Short-Rate vs Pro Rata Cancellation: What’s the Difference?

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Nobody likes feeling as if they’re stuck in an inflexible, binding contract—especially when it comes to insurance policies. But you know as well as we do that contracts are what keep insurance companies in business. If a client could up and leave any time they wanted to without consequence, they’d constantly be bouncing around from insurance company to insurance company, scouring for the best rates.

On the other hand, insurance companies don’t want to be stuck in a contract with a client who has become uninsurable, for whatever reason. So when it comes to contracts, it’s important for insurance companies to understand what happens when they or their clients need to cancel a contract early.

Cancellation policies are a necessity in insurance companies’ terms and conditions, so it’s vital to be well versed in the standard options. Of these, there are two: short-rate and pro rata insurance cancellations. So what do these types of cancellations mean for insurance companies and their clients?

two people sitting at a table going over paperwork

Pro Rata Cancellations

Pro rata cancellations (it’s Latin, not a typo) are relatively straightforward. When an insurance policy is cancelled before the expiry date, the insured party receives a refund based on the remaining portion of the contract.

You can think of pro rata as a “you get what you pay for” type of cancellation. (Notice the association between pro rata and the term prorated?) The client only needs to pay for the insurance coverage you’ve given them, so you’ll end up refunding them for whatever proportion of time remains unused in the contract.

For example: if a client pays $16,000 for a year’s worth of coverage, but the insurance company needs to cancel the contract after three months because their client turns out to be a recreational arsonist, the company would need to refund said arsonist 75% of the original cost. In this case, the pro rata refund is $12,000.

Short-Rate Cancellations

Short-rate cancellations are similar to pro rata, but they’re often more beneficial to the insurer. During a short-rate cancellation, the client can receive part of their initial premium, but with a catch. The refund will be similar to the pro rata cancellation rate, but you’ll also have the leeway to deduct additional administrative or cancellation penalty fees.

In this example, let’s say that your client finds a certain insurance company that can offer them 15% off (or more) on car insurance in roughly a quarter of an hour (I won’t name any names). If your client hopes to jump on that bandwagon, they’d need to cancel their current year-long contract with you six months early.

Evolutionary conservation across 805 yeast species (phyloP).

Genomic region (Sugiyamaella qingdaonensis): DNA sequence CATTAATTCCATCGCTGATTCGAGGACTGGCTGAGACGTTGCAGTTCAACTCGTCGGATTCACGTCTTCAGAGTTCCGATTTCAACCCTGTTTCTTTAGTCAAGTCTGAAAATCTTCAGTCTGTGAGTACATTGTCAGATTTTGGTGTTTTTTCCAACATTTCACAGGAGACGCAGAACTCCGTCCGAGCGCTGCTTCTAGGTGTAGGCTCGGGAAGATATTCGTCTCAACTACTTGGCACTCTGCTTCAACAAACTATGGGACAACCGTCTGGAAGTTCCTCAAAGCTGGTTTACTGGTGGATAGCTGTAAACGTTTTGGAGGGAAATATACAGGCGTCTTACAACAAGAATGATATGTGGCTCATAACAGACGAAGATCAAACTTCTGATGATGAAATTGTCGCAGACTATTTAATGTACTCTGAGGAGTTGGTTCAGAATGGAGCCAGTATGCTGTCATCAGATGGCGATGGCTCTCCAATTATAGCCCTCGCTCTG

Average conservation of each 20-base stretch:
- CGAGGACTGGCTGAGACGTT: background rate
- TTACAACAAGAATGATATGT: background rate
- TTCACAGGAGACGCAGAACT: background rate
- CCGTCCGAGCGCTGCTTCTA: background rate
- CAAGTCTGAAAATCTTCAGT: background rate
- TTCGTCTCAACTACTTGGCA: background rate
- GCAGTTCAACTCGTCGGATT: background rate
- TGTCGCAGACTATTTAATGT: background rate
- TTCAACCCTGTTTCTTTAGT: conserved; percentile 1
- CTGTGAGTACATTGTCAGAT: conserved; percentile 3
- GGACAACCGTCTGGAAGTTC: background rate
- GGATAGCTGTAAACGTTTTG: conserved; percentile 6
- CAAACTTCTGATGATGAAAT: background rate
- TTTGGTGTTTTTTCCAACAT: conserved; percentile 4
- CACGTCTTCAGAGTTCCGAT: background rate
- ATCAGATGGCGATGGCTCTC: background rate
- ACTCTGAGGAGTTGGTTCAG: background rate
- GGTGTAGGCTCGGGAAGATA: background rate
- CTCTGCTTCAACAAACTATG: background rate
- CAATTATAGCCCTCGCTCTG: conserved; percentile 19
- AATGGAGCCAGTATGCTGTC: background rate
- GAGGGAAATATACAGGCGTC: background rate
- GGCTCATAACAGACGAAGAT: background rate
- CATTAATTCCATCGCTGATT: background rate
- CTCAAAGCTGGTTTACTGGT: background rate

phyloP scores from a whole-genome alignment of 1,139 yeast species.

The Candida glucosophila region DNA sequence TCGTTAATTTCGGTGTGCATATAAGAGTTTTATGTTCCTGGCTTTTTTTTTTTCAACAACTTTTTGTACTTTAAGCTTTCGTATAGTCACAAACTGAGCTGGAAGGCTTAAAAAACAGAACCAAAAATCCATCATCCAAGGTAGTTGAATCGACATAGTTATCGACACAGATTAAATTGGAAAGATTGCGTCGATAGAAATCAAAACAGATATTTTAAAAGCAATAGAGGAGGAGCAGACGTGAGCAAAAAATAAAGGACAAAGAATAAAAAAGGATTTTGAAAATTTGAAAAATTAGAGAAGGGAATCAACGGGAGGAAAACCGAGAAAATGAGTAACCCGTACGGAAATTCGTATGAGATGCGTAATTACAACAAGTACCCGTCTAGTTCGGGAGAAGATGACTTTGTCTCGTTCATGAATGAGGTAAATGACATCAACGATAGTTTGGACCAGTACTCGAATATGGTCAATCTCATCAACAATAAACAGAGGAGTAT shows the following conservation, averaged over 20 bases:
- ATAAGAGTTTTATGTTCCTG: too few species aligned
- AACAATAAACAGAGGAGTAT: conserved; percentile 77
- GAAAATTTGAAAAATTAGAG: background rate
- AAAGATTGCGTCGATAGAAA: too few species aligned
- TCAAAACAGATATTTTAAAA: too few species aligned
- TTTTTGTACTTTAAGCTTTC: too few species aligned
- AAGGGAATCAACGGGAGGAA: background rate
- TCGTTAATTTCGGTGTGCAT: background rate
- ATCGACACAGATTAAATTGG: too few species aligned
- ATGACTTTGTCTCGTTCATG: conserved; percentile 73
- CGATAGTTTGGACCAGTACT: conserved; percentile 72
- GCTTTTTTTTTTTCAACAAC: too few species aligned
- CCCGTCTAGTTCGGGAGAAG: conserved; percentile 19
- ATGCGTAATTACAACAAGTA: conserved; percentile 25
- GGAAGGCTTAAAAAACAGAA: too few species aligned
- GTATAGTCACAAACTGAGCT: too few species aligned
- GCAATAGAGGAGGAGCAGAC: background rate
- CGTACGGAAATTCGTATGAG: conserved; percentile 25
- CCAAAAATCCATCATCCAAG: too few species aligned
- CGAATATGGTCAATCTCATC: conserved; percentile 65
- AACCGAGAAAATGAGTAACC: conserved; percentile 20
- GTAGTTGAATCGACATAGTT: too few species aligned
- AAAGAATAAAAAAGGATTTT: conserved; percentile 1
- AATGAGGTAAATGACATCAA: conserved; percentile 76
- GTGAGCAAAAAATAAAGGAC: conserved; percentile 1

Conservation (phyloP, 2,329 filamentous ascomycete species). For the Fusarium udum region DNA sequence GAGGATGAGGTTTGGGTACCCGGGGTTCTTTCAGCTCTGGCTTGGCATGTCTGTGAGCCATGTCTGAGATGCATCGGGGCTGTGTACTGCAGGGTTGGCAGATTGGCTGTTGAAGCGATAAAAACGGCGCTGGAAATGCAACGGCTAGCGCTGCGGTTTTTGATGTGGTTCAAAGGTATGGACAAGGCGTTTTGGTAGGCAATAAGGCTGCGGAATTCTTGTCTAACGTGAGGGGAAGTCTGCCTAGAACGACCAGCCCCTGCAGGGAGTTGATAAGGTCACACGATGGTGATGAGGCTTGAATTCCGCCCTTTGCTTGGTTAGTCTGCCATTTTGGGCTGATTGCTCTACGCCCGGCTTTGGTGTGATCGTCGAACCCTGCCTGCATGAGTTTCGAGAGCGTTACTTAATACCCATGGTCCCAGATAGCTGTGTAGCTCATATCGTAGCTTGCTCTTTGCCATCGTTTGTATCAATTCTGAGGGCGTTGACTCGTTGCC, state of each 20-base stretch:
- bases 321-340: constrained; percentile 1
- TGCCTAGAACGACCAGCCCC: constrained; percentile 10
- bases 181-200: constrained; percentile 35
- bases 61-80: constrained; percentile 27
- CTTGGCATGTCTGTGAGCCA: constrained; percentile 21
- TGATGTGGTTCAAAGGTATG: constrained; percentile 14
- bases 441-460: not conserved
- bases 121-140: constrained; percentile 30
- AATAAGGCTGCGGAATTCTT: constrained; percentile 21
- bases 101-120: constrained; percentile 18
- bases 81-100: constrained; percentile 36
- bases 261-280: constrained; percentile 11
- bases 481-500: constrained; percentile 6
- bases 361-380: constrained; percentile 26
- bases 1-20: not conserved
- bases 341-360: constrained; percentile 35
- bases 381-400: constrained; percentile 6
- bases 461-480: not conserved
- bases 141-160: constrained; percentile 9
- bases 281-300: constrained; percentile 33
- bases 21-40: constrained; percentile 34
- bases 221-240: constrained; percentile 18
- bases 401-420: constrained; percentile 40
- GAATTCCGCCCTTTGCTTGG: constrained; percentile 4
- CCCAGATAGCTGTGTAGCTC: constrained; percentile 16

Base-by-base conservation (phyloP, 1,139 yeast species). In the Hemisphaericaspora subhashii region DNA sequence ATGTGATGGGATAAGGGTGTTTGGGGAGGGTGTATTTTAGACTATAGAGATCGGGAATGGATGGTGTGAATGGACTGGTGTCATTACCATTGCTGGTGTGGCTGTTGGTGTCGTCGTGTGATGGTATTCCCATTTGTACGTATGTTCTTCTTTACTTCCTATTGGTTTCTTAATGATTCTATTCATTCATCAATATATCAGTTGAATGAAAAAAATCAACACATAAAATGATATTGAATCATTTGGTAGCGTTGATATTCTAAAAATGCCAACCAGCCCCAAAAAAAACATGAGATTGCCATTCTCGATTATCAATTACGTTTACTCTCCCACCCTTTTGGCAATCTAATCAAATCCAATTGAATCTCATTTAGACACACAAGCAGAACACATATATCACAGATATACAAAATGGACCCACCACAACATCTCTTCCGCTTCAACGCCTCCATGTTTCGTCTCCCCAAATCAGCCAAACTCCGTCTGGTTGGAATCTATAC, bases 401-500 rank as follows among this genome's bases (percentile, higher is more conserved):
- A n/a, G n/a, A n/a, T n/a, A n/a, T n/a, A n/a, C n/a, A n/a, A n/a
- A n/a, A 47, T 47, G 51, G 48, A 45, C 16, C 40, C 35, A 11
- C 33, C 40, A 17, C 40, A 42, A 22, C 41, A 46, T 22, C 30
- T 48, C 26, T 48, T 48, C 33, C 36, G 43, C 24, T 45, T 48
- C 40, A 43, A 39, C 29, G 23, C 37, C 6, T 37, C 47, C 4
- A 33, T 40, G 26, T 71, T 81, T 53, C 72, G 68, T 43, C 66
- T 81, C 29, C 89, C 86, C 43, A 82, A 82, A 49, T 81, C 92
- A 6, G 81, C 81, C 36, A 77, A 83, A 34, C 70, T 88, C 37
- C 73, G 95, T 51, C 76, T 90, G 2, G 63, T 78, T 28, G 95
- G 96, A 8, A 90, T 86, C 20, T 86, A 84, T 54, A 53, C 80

In a purely pro rata cancellation, insurance companies would refund roughly 50% of their original investment. However, with a short-rate cancellation, the company would be able to charge them additional fees for breach of contract. In this case, they would be released from the contract, but this insurance company would be able to mitigate some of their potential losses from losing business (and discourage mid-contract bandwagon-hopping).

It all comes down to who’s canceling the contract.

If an insurer needs to cancel a policy early, then it stands to reason that the client would need their money back. It’s a simple quid pro quo (more Latin today!). Whether a client is moving out of the country, or they decide to set fire to the Quizno’s on 7th Street again, whenever (and why-ever) a contract ends early, both parties want a fair deal.

However, when clients need to cancel a contract before the expiry date, companies have already spent time and resources managing their policy. So short-rate cancellation administrative fees cover the costs these companies spent to open, close, and maintain the policy.

While some insurance companies don’t use short-rate cancellations, having that safety net can be an important financial buffer, depending on how many resources you’ve put into each contract.

So what’s the difference?

While contracts can feel harsh, they’re a crucial part of doing business. And no matter who needs to back out of a contract, there must be a mutual understanding of the financial consequences. So while pro rata cancellations help clients stay flexible in their coverage, short-rate cancellations are there to lower your chances of sinking resources into squirrely clients.

If you need help managing cancellations, consider the Eclipse Insurance Agency Management System. With guidelines for short-rate cancellations and policy management tools, you can keep track of your insurance companies’ policies with just a few clicks. Get a free quote today and give yourself a safety net for the unexpected.

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